Which is how so many different German tanks got reported as Tigers or Panthers.

        The intel guys talk about “Essential Elements of Friendly Information” and all that. A similar tool for triaging what you’re expecting out of the soldiers would be of value, because that’s what winds up happening, anyway.

      • @JohnK

        For what it’s worth, C.I.P. calls it 8×57 IS, but the assault rifle cartridge is still called 7,92×33 kurz… Though C.I.P. names are mostly concerned about giving each cartridge a unique name rather than any historical accuracy.

      • “(…)MG34 or MG42 was the Spandau. I don’t know why.(…)”
        Originally Spandau name was applied by British during Great War at MG 08/15 after they captured sample which was procured by Spandau arsenal. Apparently sometime its meaning was increased to also include other German machine gun.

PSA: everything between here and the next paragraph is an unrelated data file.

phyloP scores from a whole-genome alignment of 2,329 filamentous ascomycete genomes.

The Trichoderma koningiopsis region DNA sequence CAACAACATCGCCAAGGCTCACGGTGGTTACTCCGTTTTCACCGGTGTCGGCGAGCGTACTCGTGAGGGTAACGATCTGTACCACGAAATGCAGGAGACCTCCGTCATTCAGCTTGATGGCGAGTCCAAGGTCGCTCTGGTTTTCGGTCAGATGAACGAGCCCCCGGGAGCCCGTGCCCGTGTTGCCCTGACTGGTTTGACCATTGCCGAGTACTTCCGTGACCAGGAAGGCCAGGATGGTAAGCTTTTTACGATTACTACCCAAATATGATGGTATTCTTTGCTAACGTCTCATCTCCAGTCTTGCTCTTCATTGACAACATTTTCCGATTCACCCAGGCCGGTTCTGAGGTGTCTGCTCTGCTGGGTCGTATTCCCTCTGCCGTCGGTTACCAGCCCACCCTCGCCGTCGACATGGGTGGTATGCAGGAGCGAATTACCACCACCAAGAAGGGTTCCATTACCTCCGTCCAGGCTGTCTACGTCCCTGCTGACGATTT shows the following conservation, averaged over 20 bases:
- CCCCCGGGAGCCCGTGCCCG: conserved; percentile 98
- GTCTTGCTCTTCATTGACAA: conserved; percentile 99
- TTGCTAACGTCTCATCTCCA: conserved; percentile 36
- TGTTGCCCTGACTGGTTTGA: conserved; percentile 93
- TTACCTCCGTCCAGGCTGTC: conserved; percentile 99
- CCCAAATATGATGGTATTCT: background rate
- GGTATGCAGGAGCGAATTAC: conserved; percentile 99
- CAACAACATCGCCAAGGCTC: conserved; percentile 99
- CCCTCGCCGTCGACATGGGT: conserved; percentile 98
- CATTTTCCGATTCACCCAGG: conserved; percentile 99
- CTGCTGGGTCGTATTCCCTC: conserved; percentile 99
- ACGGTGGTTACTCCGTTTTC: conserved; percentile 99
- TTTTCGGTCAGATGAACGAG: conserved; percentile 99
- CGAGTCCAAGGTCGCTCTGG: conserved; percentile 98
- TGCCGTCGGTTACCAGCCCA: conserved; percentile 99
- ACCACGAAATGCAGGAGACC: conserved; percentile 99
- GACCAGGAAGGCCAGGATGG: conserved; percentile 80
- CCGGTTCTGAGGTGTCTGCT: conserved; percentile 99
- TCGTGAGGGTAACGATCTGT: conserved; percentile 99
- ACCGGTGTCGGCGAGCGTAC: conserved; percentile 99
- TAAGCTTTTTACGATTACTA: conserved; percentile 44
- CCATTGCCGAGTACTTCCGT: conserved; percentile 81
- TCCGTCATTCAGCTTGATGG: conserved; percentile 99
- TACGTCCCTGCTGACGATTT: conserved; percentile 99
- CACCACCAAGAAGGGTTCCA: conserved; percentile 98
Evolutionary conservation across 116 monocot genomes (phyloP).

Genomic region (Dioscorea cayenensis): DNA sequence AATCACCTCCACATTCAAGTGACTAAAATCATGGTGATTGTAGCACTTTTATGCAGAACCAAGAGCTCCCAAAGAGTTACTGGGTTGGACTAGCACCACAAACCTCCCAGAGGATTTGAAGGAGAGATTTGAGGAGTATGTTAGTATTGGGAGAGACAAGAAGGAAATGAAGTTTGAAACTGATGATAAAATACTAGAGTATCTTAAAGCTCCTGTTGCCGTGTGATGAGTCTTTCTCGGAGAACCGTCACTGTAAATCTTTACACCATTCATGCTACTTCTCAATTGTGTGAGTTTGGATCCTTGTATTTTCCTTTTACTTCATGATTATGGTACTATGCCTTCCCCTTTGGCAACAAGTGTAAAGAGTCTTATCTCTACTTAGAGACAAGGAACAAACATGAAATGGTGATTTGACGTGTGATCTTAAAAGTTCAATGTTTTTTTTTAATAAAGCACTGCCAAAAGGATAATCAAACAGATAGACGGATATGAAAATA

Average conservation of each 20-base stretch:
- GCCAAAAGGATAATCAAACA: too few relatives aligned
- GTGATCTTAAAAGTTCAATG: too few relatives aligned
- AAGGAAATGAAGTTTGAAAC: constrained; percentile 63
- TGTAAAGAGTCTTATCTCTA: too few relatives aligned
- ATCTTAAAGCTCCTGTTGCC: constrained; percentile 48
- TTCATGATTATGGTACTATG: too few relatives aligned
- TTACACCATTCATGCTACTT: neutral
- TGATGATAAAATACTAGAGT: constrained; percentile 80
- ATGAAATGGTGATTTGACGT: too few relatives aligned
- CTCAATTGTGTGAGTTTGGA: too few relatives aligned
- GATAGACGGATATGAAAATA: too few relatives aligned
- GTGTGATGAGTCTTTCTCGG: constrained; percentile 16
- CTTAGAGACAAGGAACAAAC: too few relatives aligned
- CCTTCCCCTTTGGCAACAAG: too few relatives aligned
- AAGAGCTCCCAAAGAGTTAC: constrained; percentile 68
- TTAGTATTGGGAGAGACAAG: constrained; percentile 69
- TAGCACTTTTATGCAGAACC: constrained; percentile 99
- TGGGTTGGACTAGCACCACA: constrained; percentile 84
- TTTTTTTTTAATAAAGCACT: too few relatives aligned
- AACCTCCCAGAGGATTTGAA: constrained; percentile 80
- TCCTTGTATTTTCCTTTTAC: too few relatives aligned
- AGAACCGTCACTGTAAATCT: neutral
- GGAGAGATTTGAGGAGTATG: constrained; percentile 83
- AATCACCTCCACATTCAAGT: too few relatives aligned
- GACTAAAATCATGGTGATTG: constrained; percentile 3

“(…)British soldiers decided the MP40 was the Schmeisser(…)” proposes following hypothesis
        …der MP38 und der MP40. Von diesen Waffen wurden 1,2 Millionen Stück hergestellt, und sie wurden international als „Schmeisser-MP“ bekannt. Das lag auch daran, dass das Stangenmagazin der MP38 bzw. MP40 von Schmeisser stammte und auch so gekennzeichnet war.
        that is
        1200000 examples of MP38 and MP40 were made, and will be internationally as “Schmeisser-MP” known. That was due to stick magazine MP38 bzw. MP40 will have Schmeisser name of them
        where MP38 bzw. MP40 means magazine which can be used in MP38 and MP40.

        • Daweo:

          Thank you, that is interesting information. It makes sense that if German WWI machine guns were made at Spandau, all subsequent German machine guns were just referred to as “Spandaus”.

          As for the MP38/MP40, are you saying that the magazines had “Schmeisser” stamped on them? That would explain why the name attached itself to the guns, but why would his name have been on the mags? I thought he had nothing to do with the design of these guns.